5. Praying for you sweet girl!! you are an amazing person. Hold fast to your rock and anchor in the storm, Jesus Christ Our Lord and Saviour. Prayers for you and your husband and your son.

  6. No matter when or how often the updates come, they are ongoing evidence of the beauty of Christ in your life and heart. Praying for you now as you start the biopsy…8:17 am from the Whole Foods parking lot. I’m thankful for you and pray for comfort and grace to envelop you. ❤️

  7. Thanks for the updates. I will continue in prayer for you and your family daily. Thank you for sharing the details of your struggle and your pain. It is a great ministry to us, your Christian family, and a privilege to pray with you and for you.

    Part of my discipleship ministry last year was writing a biblical response to whatever moral issues were trending. One of my papers was a biblical response to Brittany Maynard, the girl who moved to Oregon so she could kill herself under the “death with dignity” law. In one part of that paper I answer the question, “Is Suffering Good or Bad?” I thought I would send you this excerpt since we share a love for the Word as well as a godly perspective on suffering.

    ~ Becky May

    Is Suffering Good or Bad?

    Suffering is good because it gives us an opportunity to entrust ourselves to God. Our attitude in the midst of our suffering should be like that of Christ, who while suffering, … kept entrusting Himself to Him who judges righteously (1 Peter 2:23). Though Christ was not suffering as a result of natural causes, such as disease, He did suffer physically. The Greek word translated “entrusting” means “to hand over, to give.” Thus Christ, in the midst of his pain, gave Himself over to the Father. He gained peace by entrusting Himself to God (2 Corinthians 6:4).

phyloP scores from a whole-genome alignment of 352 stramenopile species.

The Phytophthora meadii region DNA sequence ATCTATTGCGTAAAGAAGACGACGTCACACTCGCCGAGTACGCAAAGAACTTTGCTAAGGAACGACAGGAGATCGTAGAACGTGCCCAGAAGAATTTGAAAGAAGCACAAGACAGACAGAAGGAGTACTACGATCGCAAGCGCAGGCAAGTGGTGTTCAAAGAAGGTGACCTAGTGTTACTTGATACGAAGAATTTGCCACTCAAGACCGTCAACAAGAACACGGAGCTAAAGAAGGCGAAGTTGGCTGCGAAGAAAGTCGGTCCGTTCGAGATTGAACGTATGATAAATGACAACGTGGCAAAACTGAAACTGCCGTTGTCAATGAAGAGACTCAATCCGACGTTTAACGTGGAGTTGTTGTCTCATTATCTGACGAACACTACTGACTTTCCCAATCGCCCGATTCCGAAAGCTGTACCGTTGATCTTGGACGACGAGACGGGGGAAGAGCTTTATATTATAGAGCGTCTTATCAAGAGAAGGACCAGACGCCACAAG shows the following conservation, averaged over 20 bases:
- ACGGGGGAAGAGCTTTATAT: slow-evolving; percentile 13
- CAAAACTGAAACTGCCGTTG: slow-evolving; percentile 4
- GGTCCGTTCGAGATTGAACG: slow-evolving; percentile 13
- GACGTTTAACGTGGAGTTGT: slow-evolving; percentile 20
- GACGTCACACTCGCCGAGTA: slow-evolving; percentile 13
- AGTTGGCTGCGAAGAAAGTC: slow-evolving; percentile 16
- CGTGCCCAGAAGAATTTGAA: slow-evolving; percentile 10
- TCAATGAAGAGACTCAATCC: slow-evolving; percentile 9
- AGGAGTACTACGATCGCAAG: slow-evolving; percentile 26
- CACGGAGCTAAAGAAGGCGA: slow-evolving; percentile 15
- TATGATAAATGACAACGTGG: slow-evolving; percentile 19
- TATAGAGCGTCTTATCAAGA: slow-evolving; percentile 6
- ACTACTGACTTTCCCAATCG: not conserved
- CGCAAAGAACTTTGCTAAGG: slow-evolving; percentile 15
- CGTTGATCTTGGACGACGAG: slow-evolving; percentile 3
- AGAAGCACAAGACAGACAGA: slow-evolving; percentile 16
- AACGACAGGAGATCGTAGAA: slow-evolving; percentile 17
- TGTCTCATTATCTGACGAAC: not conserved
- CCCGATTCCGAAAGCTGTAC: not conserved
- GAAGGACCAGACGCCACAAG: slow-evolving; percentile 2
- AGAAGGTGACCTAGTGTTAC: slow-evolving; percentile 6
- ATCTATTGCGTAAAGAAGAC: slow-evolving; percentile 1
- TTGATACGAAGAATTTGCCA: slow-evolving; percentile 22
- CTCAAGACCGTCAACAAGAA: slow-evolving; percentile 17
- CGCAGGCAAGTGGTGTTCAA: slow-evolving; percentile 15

Suffering is good because it gives us an opportunity to learn obedience. From Christ’s example we know that there is another benefit to suffering. Although He was a Son, He learned obedience from the things which He suffered (Hebrews 5:8). Whether the author here is referring to His emotional suffering or His physical suffering is not known, but we can learn and thereby benefit from our suffering, whatever its cause or form.

    Suffering is good because it gives us an opportunity to acknowledge God’s sovereignty. From Job’s example, we can see another benefit of suffering. Job’s friends sat down on the ground with him for seven days and seven nights…, for they saw that his pain was very great (Job 2:13). Job’s friends recognized the sovereignty of God in Job’s situation. For He inflicts pain, and gives relief; He wounds, and His hands also heal (Job 5:18). But they did not understand the value of suffering as Job did. But it is still my consolation, And I rejoice in unsparing pain, That I have not denied the words of the Holy One (Job 6:10). To acknowledge God as being sovereign over our suffering and still rejoice in His Word is a display of righteousness as well as a source of consolation in the midst of unsparing pain.

    Suffering is good because it gives us an opportunity to become a blessing to others. When Paul first brought the Gospel to the Galatians, he was suffering from a bodily illness. What Paul called a trial to you in my bodily condition was a blessing to the believers in Galatia as they suffered with Paul who said of them, if possible, you would have plucked out your eyes and given them to me (Galatians 4:12-15. See also Matthew 25:43-44).